The first of several moisture mysteries in Minnesota solved by ASHI Member Roger Hankey
Mystery I: The wet attic in winter
A distressed homeowner called us on a Friday afternoon in late January with a frantic story of water dripping through a bedroom ceiling light fixture and a wet stain at the corner of the bedroom ceiling. The client stated he had a new furnace, water heater and central humidifier installed earlier that month. He said when he looked in the attic and found everything wet, he contacted the furnace installer, who sent out a representative to look at the attic. The installer’s representative recommended the attic be examined for air leaks from the house into the attic (attic bypasses). We recommended the humidifier be turned off; however, the client said he had already done so.
Given the conditions and events described over the phone, we recommended the attic be examined as soon as possible and scheduled our appointment for the next morning. Upon arrival, I examined the new furnace, water heater and humidifier. I found nothing unusual in these appliances and moved on to the attic access. To enter the attic, it was necessary to remove wire shelving and clothes racks. As soon as my eyes were above the attic hatch, I could easily see the plywood was very wet and portions were frosted along the north eave.
Given the extremely high humidity and the damp plywood, I asked the homeowner for several fans, which I set up in the attic to begin to dry it by forced ventilation. After the fans were set up and running, I began a further examination of the attic. Within a few minutes, I discovered the furnace vent, a double wall metal “B” vent, which looked like it might be disconnected at the first joint above the ceiling.
I moved into position to closely examine the vent, removed some insulation from around it and discovered that not only was it disconnected and offset, but the ends of the “B” vent were damaged. Someone had made one or more makeshift attempts to reconnect the pipe using only metal foil tape.
I repositioned the vent and re-taped it together. I showed the homeowner the photos of the vent and began asking questions about the house. The homeowner recalled that the house had been re-roofed (including tear-off of old roofing) a few years ago. He also stated that the representative from the heating firm, who had checked the attic two days earlier, had viewed it only from a ladder.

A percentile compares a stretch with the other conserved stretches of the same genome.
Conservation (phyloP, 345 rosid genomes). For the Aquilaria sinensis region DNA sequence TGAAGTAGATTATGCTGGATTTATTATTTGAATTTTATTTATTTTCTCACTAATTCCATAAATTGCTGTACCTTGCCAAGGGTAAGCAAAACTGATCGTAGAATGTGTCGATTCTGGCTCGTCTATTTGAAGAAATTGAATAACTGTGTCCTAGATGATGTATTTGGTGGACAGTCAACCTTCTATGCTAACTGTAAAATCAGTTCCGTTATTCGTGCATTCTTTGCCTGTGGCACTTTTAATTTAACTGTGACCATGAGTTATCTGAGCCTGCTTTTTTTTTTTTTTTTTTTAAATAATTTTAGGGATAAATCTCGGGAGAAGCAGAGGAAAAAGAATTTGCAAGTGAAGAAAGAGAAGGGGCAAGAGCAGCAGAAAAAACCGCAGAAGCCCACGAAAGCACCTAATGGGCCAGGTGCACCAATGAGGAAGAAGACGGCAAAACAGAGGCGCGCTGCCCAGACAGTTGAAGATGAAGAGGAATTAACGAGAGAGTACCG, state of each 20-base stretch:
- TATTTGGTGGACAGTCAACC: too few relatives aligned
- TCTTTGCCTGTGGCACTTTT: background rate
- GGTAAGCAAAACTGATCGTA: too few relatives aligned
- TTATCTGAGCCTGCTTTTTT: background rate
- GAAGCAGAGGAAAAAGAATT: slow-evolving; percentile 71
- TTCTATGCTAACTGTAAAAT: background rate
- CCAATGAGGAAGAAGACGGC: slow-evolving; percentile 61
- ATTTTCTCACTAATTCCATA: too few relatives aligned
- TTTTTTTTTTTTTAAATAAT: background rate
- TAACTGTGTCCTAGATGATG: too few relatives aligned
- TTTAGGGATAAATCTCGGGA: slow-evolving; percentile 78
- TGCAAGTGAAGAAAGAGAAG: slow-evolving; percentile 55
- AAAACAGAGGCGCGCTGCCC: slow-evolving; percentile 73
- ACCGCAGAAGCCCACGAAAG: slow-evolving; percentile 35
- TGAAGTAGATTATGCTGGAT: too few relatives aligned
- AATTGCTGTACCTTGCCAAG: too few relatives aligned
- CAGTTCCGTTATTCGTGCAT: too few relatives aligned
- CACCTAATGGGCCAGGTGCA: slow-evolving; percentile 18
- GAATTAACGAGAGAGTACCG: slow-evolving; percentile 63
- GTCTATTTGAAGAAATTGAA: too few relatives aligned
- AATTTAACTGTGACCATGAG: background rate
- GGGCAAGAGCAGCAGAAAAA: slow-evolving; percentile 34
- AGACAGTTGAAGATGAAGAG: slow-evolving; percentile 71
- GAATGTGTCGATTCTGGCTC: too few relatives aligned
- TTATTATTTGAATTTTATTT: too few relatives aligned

Photo: What caused the plywood and trusses to be soaking wet?
Photo: The double wall metal "B" vent was disconnected and offset. The ends of the vent were damaged and there had been a makeshift attempt to
reconnect the pipe using metal foil tape.
My written report concluded that the primary source of the excessive water in the attic was from condensation from the water vapor found in the gas furnace and gas water heater combustion byproducts, which were venting into the attic. This water vapor had condensed on the plywood due to extremely cold weather (below zero) over several days prior to our inspection. I recommended that the owner have the heating contractor repair or replace the vent immediately at no cost to the client, since the heating firm had failed to determine the integrity of the vent when installing the new equipment less than 30 days prior to this event.
This case provides a critical reminder for homeowners and inspectors. If extremely high moisture conditions exist indoors during winter, the inspector and/or homeowner must FIRST look for combustion venting problems because gas heating equipment produces large quantities of water vapor during operation, and, when operating frequently in extremely cold weather, the quantity of water vapor produced will create excessive condensation on any cold surface exposed to the vapor.
Venting combustion products is essential to remove this water vapor and carbon dioxide, since being heavier than air, the carbon dioxide can accumulate near the burner and displace air needed for proper combustion. Blocked or disconnected vents can lead to the production of carbon monoxide if insufficient air reaches the burner. Occupants exposed to these high moisture conditions should be moved to fresh air and advised to seek medical attention for possible carbon monoxide poisoning.
Attics subjected to excessive moisture in winter will need to be promptly dried by raising attic temperatures above the dew point. Also recheck the attic in summer to determine if the plywood has deteriorated or if fungal growth developed.
More moisture mysteries coming in future issues.
Reprinted with permission from www.hankeyandbrown.com.